The person to be charged should have been farm caretaker, says magistrate
National Assembly speaker Thandi Modise not guilty of animal cruelty
The animal cruelty case against National Assembly speaker Thandi Modise has been dismissed by the Potchefstroom regional court on Friday due to lack of evidence against her.
Modise has since last year been on trial through a private prosecution by AfriForum on behalf of the National Council of the Society for the Prevention of Cruelty to Animals (NSPCA).
The dismissal of Modise’s case comes as the ANC’s “step aside” rule reached its deadline on Friday, with leaders formally charged with corruption and other serious crimes expected to vacate their posts.
While Luthuli House had indicated that Modise’s case did not fall into the category of the so-called serious crimes, backers of embattled secretary general Ace Magashule, who is charged for corruption and money laundering, have been calling for her not to be spared as she was also charged.
In 2014, the NSPCA had lodged a criminal complaint accusing Modise of having left animals, including cattle, sheep, goats, pigs and chicken, to starve to death on her farm, leading to some animals cannibalising on others.
Following the refusal by the NPA to prosecute the case over what it said was lack of prima facie evidence to take it to court, AfriForum had successfully applied to take the case over and privately prosecuted Modise on behalf of the NSPCA.
Head of AfriForum’s private prosecution unit advocate Gerrie Nel had told the court that Modise had failed to care for the animals, leaving them without adequate feed and water. This happened when she left her post as North West premier to take up her position as the chairperson of the National Council of Provinces (NCOP) after the 2014 general elections.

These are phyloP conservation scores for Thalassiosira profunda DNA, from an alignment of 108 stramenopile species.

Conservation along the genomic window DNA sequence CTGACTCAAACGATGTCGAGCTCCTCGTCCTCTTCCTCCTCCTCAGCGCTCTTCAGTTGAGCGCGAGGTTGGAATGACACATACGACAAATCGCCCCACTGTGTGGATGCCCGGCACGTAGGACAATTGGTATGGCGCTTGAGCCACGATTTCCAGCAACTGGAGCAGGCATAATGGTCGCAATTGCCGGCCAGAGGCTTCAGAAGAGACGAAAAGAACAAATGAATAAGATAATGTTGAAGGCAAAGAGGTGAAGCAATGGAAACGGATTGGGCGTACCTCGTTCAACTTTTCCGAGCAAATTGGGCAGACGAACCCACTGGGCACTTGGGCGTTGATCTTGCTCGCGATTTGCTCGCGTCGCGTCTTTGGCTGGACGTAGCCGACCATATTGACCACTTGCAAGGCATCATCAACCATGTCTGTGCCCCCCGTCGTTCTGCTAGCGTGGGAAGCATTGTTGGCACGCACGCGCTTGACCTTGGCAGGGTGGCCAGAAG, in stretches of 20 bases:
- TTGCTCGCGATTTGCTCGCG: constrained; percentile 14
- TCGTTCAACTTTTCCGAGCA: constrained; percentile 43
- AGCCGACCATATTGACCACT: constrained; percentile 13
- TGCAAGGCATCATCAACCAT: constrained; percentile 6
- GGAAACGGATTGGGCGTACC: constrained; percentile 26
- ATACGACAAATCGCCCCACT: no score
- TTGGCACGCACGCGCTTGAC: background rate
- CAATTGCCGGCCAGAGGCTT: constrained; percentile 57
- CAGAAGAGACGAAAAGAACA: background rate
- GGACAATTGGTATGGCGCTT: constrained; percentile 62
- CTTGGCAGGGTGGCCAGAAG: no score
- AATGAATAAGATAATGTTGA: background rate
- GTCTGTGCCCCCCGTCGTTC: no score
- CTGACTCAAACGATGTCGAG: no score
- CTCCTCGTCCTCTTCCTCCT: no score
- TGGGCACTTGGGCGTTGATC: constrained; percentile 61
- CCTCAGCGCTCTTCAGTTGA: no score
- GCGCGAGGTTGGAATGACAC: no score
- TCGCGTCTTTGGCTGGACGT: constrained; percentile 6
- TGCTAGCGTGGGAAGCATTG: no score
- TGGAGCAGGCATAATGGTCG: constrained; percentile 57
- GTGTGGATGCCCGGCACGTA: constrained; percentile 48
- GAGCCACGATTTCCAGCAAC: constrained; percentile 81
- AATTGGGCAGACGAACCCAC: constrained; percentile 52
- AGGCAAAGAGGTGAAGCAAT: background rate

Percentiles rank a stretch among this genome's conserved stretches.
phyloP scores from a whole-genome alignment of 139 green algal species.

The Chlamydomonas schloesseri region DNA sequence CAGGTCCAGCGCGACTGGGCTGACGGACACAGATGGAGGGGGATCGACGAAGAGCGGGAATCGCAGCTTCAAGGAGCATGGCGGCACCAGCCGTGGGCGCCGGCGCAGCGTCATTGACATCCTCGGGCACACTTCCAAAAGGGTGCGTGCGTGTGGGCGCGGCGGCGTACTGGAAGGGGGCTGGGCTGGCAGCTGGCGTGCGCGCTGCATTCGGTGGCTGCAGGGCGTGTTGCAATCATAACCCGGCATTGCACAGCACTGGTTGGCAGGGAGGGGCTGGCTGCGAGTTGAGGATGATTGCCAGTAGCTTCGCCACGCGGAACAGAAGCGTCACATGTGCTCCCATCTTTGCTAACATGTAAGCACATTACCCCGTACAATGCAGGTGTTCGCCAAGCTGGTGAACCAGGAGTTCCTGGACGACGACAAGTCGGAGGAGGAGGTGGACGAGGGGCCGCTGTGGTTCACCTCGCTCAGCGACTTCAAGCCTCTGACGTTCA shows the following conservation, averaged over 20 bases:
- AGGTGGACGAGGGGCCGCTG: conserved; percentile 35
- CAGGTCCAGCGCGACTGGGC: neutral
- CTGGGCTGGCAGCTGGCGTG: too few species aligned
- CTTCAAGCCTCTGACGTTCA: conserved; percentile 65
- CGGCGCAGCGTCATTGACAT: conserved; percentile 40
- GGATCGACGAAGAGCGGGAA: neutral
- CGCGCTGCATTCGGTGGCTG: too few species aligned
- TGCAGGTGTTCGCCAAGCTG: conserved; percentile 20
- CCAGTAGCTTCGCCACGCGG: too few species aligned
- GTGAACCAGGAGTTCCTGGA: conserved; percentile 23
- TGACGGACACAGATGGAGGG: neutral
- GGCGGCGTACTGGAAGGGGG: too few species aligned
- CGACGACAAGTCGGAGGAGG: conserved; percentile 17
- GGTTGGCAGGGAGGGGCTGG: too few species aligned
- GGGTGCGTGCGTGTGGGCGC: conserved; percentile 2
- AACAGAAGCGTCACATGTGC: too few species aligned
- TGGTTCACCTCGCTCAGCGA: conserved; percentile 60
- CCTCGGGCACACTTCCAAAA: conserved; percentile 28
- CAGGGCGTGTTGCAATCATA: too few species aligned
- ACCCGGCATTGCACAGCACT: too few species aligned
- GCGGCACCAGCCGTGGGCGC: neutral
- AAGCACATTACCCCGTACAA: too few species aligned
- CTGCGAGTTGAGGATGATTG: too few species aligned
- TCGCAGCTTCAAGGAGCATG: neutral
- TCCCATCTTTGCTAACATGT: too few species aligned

On Friday, magistrate Ben Mtebele said there was no sufficient evidence that Modise was responsible for the deaths of some of the animals on the farm.
Mtebele said evidence before the court had shown that there had been water and a caretaker who had been left on the farm to care for the animals.
“It is clear that water was made available and was there for the animals to drink. Secondly, Tebogo [Mokaedi, the caretaker] is the one who left the farm, entrusted the duties by Wendy (Modise’s secretary),” Mtebele said.
The animals had included 147 pigs, more than 59 sheep, more than 11 lambs, more than 54 goats, more than 25 chickens and geese, according to the charge sheet that was prepared for Modise by Afriforum.
Nel had told the court that the NSPCA was forced to euthanise more than 224 animals at the farm.
Modise’s lawyer, advocate Dali Mpofu, however accused the witnesses of the NSPCA who had lied and claimed that there was no water at the farm.
“The accused provided tanks. She bought Jojo tanks and so on and even Tebogo says there was water, so on what basis does the prosecution say there is prima facie evidence because there was no water?” Mpofu argued.
Mtebele said Mokaedi had been the one who had abandoned the animals and caused their dehydration and starvation.
“I agree with the defence that the person who was supposed to be charged is Tebogo… in short the accused person, there is no prima facie case against her,” he said.